From: nospam on
In article <sZmdnSclrdNMSnDXnZ2dnUVZ_qmdnZ2d(a)>, Neil
Harrington <secret(a)> wrote:

> I know a good number of people who bought SLRs for the first time and not a
> single one of them ever bought "second-hand old lenses" (meaning lenses so
> old as to be incompatible) for them. At least half of them in fact never
> bought any lens other than the one that came with the camera. Those who did
> buy a second lens in every case bought one suitable for the camera.

exactly. last time i checked, there were over 80 lenses that would work
from several manufacturers. by now it's probably 100 or more. it's a
From: Neil Harrington on

"nospam" <nospam(a)nospam.invalid> wrote in message

[ . . . ]
> minolta, on the other hand, didn't have a good reason to change mounts
> but they did anyway

And caught me with a cupboard full of MD mount lenses, which caused me much
gnashing of teeth. I had almost everything from the 16mm fisheye to the
500mm mirror. Had no choice but to sell 'em all when I started buying
Maxxums. :-/

> and they didn't stop with the lens, they came up
> with a wacky hotshoe too.

Yes. The late Herbert Keppler of Modern Photo and later Pop Photo thought
that new Maxxum mount was a marvelous feature, but I have no idea why.
Adding a lock was a good thing, but why a whole new design? Nikon's
improvements to the standard hot shoe were so much better, and I should
think Minolta could have done something similar.

From: Neil Harrington on

"Neil Harrington" <secret(a)> wrote in message
> "nospam" <nospam(a)nospam.invalid> wrote in message
> news:011120091408005230%nospam(a)nospam.invalid...
> [ . . . ]

>> and they didn't stop with the lens, they came up
>> with a wacky hotshoe too.
> Yes. The late Herbert Keppler of Modern Photo and later Pop Photo thought
> that new Maxxum mount was a marvelous feature,

New Maxxum hot shoe, I meant to say.

From: nospam on
In article <4aOdnX8PTJisR3DXnZ2dnUVZ_gudnZ2d(a)>, Neil
Harrington <secret(a)> wrote:

> > Before you ask - not all airlines permit digital cameras to be used during
> > flight and many prohibit them during the take-off and landing phases of
> > the flight. I fly with an airline that has a total ban on digital
> > equipment. It's a good airline (usually on time, plenty of leg room and so
> > on) so I'm happy to use a film body.
> I never heard of such a ban. When I fly I always take a DSLR to take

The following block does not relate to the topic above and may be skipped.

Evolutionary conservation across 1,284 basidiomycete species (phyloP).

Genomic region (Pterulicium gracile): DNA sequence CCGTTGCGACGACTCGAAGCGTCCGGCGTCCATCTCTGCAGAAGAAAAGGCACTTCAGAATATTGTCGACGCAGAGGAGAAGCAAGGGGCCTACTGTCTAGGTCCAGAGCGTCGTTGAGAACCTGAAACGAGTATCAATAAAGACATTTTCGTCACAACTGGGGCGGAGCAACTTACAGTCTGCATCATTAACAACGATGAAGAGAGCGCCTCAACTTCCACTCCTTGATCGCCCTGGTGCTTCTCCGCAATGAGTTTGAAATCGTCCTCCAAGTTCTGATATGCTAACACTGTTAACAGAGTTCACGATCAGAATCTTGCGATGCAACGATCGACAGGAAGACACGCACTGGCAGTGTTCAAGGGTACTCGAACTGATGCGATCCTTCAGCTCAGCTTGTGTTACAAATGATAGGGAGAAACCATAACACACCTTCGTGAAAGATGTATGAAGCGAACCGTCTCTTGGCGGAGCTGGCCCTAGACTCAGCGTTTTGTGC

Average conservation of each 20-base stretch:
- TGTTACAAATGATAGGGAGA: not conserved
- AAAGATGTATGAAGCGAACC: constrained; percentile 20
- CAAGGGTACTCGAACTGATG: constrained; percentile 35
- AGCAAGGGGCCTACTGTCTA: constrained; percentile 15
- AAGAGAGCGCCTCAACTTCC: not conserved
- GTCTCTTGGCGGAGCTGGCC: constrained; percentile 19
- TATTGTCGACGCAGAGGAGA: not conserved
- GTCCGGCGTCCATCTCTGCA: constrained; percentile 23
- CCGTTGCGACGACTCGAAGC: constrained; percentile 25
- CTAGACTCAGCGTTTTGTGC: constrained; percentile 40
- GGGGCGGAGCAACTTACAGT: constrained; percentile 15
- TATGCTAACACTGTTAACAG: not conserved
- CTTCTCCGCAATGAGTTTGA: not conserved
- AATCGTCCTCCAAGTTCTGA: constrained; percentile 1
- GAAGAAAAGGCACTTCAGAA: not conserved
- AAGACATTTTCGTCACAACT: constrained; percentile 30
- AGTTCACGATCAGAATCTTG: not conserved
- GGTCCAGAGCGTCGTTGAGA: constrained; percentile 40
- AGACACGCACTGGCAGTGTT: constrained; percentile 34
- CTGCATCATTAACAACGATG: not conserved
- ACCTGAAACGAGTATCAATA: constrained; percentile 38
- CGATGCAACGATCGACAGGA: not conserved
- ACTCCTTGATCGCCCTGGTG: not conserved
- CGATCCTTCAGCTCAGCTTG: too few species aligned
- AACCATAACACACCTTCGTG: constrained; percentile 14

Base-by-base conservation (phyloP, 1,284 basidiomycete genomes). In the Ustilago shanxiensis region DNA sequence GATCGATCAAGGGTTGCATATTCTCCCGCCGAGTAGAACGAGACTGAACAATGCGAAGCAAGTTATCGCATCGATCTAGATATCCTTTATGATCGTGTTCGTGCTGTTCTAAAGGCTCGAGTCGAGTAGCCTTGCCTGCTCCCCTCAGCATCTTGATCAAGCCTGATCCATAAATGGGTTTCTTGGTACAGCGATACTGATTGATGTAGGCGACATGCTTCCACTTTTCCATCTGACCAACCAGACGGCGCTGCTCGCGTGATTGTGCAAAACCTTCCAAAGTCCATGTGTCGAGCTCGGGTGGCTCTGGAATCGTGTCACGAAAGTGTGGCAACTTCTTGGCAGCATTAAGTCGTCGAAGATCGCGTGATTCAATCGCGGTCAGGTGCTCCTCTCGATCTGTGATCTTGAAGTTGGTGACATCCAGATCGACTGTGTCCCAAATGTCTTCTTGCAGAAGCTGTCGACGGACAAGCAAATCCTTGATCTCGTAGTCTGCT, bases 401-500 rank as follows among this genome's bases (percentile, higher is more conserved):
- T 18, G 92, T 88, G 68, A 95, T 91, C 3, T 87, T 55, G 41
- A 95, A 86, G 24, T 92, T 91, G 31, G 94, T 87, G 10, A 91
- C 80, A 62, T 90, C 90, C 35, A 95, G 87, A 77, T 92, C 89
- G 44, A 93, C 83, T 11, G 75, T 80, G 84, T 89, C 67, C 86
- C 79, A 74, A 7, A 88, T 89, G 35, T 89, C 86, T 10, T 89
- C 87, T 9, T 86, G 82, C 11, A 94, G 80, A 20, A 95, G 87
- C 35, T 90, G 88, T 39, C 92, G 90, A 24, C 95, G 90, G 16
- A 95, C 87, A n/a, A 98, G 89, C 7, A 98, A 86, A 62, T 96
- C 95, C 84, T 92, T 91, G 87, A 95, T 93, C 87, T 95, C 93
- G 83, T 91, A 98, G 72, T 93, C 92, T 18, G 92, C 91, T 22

> pictures in the airport (I love airports) and a digital compact to take
> pictures out the airliner window, and sometimes of the cockpit when the door
> is open. No one has ever objected yet.

all airlines prohibit electronic devices during takeoff/landing, but
some go further than that. some airlines ban cd/dvd players (can't have
a laser!) or they require removable batteries to be removed and put in
checked luggage. so while it may be rare, i wouldn't rule it out.
From: No spam please on
"Floyd L. Davidson" <floyd(a)> wrote in message
>>Hello Floyd.
>>People who buy entry-level cameras often rely on the shop's
>>In small towns there may be only one shop and not a lot of choice. People
>>who buy entry-level cameras are often new to SLR photography and don't
>>always understand specifications.
> You said "In my experience, my friends who bought
> entry-level cameras wanted to keep ..."
> That is the reference point, not some questionable
> advice from a small town shop. Regardless, I cannot
> imagine any small town shop advising purchase of a
> camera that won't work with old lenses if the customer
> says that is what they want to use. (If for no other
> reason than it is exactly the excuse the sales person
> needs to switch to a more expensive camera.)
> You made up this scenario. It isn't rational.
>>I haven't used Nikon bodies since the days of film. It wasn't until my
>>friend bought an entry-level Nikon DSLR that the problem became apparent.
>>you look around this newsgroup I believe you will see that some Nikon
>>see the old lens / entry-level DSLR as a problem whereas others do not.
> You are still missing the point. The problem is not
> with Nikon's camera/lens design. They *do* provide
> camera bodies that function perfectly with older lenses.
> (A distinct difference from other manufacturer's who had
> a less technically advanced lens mount in the 1970's and
> had no choice but to abandon *all* compatibility.)
> The "problem" is people making up excuses for doing
> stupid things. Or, in your case, making up claims of
> others doing stupid things in order to jusify your own
> decisions.
>>As I said, your mileage may vary.
> So does the honesty and rationality of your articles.
> --
> Floyd L. Davidson <>
> Ukpeagvik (Barrow, Alaska) floyd(a)

Hello again Floyd.

The shop which sold my friend the D50 didn't ask if she would be buying any
other lenses. She simply wanted a DSLR to use for her work as the cost of
film and processing was getting quite high.

The kit lens with the D50 was fine for her work. The telephoto lens for bird
photography was an afterthought and, as it wasn't revenue earning, had to be
as cheap as possible.

Hope this clarifies things.

Regards once more, Rog.